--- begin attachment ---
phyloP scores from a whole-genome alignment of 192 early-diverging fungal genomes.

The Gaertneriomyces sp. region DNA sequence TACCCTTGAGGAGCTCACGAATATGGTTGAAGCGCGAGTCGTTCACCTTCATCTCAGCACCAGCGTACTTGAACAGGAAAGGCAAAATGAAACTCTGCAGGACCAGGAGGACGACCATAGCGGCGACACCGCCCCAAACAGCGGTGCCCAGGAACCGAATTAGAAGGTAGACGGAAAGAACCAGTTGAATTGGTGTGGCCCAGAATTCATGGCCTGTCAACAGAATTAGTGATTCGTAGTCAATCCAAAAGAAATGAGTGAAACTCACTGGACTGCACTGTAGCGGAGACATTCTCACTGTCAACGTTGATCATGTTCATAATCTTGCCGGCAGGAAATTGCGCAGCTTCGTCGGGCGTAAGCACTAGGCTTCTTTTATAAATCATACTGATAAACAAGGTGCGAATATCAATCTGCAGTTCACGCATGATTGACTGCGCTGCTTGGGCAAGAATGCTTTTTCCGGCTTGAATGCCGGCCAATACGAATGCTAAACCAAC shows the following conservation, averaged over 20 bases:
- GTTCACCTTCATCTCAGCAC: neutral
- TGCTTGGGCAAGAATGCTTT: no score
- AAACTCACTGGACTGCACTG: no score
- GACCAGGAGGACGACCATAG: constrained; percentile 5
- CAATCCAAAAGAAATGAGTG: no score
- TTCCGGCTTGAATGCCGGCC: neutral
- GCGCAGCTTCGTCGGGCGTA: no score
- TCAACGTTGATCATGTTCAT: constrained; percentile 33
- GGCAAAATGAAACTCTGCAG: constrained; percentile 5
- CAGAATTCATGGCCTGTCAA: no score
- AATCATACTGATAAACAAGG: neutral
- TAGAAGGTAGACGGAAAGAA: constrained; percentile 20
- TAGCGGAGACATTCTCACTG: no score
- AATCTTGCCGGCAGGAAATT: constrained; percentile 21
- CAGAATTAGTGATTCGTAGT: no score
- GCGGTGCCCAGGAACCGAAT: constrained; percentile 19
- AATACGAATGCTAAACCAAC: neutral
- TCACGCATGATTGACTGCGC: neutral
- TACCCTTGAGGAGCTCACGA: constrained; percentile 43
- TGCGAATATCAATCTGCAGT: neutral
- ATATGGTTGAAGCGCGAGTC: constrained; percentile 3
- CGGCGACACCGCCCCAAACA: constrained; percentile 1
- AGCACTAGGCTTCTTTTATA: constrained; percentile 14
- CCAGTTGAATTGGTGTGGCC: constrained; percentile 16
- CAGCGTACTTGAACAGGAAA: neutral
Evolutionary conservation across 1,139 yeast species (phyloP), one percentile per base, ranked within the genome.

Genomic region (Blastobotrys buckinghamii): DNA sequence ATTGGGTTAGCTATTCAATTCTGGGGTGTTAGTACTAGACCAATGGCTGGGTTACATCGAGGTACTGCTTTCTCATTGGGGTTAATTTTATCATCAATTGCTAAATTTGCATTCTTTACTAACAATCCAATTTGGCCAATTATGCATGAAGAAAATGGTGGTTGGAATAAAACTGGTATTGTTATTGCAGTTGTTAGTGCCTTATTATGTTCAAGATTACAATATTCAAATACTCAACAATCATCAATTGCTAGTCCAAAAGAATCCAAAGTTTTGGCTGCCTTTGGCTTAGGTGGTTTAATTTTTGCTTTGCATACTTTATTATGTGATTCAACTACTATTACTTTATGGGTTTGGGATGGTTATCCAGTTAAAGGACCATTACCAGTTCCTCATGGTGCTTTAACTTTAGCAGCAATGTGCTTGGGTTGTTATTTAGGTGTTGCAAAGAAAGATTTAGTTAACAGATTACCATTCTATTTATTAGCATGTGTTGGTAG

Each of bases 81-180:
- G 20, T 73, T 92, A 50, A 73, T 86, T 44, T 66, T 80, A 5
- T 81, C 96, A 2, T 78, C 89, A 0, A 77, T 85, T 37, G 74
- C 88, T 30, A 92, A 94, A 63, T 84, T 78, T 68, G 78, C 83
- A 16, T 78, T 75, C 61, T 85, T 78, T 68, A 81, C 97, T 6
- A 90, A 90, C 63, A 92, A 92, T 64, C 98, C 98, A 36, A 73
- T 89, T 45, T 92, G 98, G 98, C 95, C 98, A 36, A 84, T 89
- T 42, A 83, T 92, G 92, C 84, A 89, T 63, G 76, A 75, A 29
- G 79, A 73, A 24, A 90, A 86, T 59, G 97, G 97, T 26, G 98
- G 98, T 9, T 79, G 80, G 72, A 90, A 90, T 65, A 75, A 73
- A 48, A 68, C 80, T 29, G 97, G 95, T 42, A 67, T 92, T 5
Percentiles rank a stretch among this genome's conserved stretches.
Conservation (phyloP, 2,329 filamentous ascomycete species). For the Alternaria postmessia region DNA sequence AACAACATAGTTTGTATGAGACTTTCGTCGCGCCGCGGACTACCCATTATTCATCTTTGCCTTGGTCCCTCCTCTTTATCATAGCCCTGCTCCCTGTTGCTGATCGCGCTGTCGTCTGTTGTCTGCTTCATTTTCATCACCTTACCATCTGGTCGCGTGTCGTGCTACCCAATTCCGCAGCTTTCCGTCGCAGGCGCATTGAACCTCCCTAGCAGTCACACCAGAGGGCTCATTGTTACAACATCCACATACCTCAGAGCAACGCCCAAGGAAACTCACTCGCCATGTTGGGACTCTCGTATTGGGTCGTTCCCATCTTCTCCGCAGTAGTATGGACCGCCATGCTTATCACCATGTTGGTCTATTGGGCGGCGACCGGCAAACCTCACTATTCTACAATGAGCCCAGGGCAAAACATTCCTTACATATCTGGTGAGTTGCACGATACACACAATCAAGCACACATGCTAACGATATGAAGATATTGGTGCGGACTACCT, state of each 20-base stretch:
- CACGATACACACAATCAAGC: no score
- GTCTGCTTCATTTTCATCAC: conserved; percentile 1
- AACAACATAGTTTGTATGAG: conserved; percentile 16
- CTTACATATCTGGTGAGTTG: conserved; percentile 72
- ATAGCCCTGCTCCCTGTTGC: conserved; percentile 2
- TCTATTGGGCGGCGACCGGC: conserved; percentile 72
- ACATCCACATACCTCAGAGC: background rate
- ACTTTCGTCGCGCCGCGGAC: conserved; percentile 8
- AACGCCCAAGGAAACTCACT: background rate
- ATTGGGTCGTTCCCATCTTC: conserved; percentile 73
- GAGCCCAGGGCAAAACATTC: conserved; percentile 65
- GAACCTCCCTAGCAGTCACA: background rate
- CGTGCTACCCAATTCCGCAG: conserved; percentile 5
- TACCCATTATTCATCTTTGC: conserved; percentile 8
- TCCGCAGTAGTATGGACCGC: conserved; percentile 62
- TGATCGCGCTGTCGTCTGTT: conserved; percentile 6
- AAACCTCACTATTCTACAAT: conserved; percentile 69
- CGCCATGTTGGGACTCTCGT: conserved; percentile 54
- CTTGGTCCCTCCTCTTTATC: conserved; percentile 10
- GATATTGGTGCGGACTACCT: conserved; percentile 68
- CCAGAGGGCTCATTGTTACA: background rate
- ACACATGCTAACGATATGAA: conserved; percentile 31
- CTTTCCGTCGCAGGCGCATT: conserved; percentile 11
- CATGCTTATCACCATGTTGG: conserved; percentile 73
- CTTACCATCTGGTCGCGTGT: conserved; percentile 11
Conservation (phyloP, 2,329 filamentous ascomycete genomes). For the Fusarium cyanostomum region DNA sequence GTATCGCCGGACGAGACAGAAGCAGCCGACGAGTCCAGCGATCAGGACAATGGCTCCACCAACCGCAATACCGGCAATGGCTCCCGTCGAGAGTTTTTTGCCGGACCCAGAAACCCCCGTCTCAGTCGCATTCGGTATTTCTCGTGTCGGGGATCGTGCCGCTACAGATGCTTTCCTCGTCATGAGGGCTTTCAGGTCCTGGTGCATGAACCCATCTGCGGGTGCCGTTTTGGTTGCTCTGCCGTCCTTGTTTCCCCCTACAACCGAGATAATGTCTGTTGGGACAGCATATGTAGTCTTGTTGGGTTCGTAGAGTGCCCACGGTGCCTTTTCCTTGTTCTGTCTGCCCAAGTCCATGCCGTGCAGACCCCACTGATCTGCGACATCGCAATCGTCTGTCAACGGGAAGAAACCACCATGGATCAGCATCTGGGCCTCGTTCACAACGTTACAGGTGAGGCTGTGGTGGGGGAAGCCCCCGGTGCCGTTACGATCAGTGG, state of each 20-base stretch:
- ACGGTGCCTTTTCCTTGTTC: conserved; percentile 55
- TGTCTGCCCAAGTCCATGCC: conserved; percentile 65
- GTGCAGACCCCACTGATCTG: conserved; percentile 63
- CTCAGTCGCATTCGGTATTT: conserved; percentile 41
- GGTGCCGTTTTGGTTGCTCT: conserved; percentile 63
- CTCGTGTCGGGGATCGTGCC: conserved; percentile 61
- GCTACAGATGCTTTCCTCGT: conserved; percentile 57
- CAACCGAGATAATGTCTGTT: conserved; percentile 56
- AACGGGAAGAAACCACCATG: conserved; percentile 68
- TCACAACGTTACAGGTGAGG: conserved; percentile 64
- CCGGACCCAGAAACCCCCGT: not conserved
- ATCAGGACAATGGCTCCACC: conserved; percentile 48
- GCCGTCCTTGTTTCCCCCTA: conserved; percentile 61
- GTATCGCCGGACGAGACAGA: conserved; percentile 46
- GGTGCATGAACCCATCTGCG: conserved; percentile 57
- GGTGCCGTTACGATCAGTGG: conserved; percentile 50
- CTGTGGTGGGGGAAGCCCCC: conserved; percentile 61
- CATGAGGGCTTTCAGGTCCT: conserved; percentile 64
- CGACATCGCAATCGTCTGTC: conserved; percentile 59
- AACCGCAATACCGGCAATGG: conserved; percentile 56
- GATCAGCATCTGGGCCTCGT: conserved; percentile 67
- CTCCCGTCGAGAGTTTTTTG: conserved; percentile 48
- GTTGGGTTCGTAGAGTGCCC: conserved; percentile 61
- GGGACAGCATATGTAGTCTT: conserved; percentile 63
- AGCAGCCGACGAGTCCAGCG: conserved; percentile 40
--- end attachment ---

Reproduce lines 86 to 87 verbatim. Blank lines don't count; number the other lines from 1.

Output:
- CATGAGGGCTTTCAGGTCCT: conserved; percentile 64
- CGACATCGCAATCGTCTGTC: conserved; percentile 59